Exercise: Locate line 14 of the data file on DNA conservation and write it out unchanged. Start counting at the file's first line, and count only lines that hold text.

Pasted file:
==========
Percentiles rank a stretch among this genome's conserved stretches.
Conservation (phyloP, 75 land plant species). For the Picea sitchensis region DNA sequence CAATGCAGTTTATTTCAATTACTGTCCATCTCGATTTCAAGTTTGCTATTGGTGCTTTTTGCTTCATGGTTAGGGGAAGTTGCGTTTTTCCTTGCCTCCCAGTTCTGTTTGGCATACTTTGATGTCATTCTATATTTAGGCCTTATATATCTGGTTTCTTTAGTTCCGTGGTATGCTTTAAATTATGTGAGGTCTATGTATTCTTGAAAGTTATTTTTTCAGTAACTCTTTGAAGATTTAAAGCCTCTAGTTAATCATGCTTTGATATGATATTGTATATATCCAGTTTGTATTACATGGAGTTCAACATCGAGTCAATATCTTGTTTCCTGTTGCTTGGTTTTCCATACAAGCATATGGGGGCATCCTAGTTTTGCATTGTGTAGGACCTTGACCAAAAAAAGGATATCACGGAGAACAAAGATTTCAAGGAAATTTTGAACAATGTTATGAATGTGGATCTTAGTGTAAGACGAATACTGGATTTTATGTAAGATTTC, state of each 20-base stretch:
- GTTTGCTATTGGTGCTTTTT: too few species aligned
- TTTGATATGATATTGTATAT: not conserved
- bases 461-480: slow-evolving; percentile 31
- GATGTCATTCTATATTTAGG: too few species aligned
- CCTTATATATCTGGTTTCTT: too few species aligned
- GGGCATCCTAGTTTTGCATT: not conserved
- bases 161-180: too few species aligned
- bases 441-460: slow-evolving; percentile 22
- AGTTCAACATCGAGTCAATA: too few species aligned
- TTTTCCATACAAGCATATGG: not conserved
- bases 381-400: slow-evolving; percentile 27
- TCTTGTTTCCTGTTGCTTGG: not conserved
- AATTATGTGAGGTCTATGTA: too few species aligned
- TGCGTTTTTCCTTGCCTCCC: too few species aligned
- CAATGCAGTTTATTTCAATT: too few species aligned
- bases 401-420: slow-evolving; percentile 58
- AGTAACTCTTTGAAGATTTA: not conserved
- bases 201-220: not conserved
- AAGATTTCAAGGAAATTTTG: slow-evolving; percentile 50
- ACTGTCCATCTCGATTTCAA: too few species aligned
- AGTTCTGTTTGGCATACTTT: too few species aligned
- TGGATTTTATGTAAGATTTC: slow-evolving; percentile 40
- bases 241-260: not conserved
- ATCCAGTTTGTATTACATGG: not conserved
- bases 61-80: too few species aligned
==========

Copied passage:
- TCTTGTTTCCTGTTGCTTGG: not conserved